Staff Sgt. Steven Broome places the final touches on his dessert for the competition.

FORT LEE, Va. (March 17, 2011) -- While the 36th Annual Culinary Arts Competition came to a close Friday, the work of one competitor is moving toward a whole new level.

Sgt. 1st Class Steven Broome was named the Army's Enlisted Aide of the Year. He is an aide for Gen. Peter W. Chiarelli, the vice chief of staff for the Army.

He will now compete at the Department of Defense/Department of Homeland Security Enlisted Aide of the Year Competition set for later this year.

The other competitors were Staff Sgt. Edmond Perez, enlisted aide of Lt. Gen. Guy Swan, U.S. Army North commanding general; and Sgt. Marc Susa, enlisted aide of Gen. James D. Thurman, Forces Command commanding general.

During the culinary competition, the three enlisted aides competed for that top spot during a four-event schedule, said Navy Culinary Specialist Senior Chief Frank Davila, enlisted aide training course lead instructor on post.

The events included uniform rigging, a leadership board, two written exams and a four-course meal. Davila said the events capture part of what it's like to be an enlisted aide. For example, the uniform rigging event had each competitor working on a general's uniform and putting it together for a meeting, conference or other event.

"During the four-course meal, the competitors plan and organize the menu, shop for the ingredients and set up tables for two similar to if they were cooking for the general and his spouse at their residence," Davila said. "That's what enlisted aides do - they perform several functions within general's private quarters."

The four-course meal event was held at the post field house March 9 and only added to the overall stress of the competition, said Broome.

"Aside from the uniform rigging, exams and board appearance, coming to the Post Field House to compete just adds that pressure," he said. "You prep somewhere else and come into this kitchen and try to cook a meal."

Broome also competed at the Armed Forces Chef of the Year event. He's attended the culinary competition for several years, and he said it's one of his favorite parts of being a culinarian.

"It's a lot of fun, but tiring," said Broome. "I love doing this - coming down to compete."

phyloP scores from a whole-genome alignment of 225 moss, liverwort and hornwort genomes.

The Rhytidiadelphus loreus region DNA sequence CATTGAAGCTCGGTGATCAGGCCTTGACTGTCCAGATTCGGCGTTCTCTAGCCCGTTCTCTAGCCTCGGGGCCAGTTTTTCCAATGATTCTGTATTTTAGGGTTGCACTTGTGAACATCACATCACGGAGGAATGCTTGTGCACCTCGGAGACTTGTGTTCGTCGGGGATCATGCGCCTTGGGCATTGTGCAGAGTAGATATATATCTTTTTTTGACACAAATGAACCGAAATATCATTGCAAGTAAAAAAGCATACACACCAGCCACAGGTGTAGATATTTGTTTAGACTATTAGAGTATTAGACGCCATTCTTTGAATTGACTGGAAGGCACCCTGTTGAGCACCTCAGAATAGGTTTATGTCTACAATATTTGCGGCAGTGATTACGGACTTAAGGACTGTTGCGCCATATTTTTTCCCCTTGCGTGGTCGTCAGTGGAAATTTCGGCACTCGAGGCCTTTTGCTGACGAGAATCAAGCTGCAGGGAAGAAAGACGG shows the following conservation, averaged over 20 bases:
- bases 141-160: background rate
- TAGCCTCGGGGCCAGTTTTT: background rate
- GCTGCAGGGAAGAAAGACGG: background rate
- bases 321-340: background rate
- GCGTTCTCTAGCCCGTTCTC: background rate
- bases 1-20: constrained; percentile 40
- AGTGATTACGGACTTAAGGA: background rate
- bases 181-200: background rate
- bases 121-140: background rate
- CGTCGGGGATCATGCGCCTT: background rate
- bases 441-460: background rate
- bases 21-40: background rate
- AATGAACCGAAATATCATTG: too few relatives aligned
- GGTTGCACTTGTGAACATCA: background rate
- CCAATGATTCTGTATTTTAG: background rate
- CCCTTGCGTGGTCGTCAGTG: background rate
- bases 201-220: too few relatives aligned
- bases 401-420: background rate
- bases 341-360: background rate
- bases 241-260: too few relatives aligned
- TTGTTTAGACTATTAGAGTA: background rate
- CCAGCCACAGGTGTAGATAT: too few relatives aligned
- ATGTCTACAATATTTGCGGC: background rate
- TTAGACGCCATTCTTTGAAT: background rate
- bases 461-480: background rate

The enlisted aide competition is the only event that tests the competitors for multiple days.

"It's been pretty rough," said Perez. "It's a four-day competition . We start pretty early each day, and it takes up most of the day."

Each of the competitors said support from his general was important in getting to the competition.

"It's a rewarding career field," said Broome. "General Chiarelli is great. He was very supportive when I wanted to come to this competition and wrote me a great letter of recommendation. He told me to come down here and represent the Army well."

Susa said his general showed him the e-mail and asked him if he wanted to go. Susa replied "Roger, sir."

Perez said he received total support from his general.

"As soon as I told him about this competition, he said tell me what to do to sign you up," said Perez.

Keeping up with the other enlisted aides is what Susa looks forward to the most.

"My favorite part of the competition is getting to know the other enlisted aides and what they do with their general and just share information - network on where to go next, etc.," he said.

Having the enlisted aide competition during the annual culinary event adds importance to the career field, said Davila.

"It's important because these competitors are also culinarians," said Davila. "One part of their responsibilities is to cook for these generals. It's important for the aides to be recognized for their work."

Showing his work as a culinarian was the best part of the event, said Perez.

"The cooking part of the competition has been my favorite part - I think all of us enjoy the cooking aspect of our job as enlisted aides the most," he said.

Aside from the enlisted aide competition, each of the competitors competed in other events, and all tried out and earned spots on the U.S. Army Culinary Arts team. Broome earned one gold medal and one silver, Perez earned three silver medals and Susa earned three silver medals and two bronze.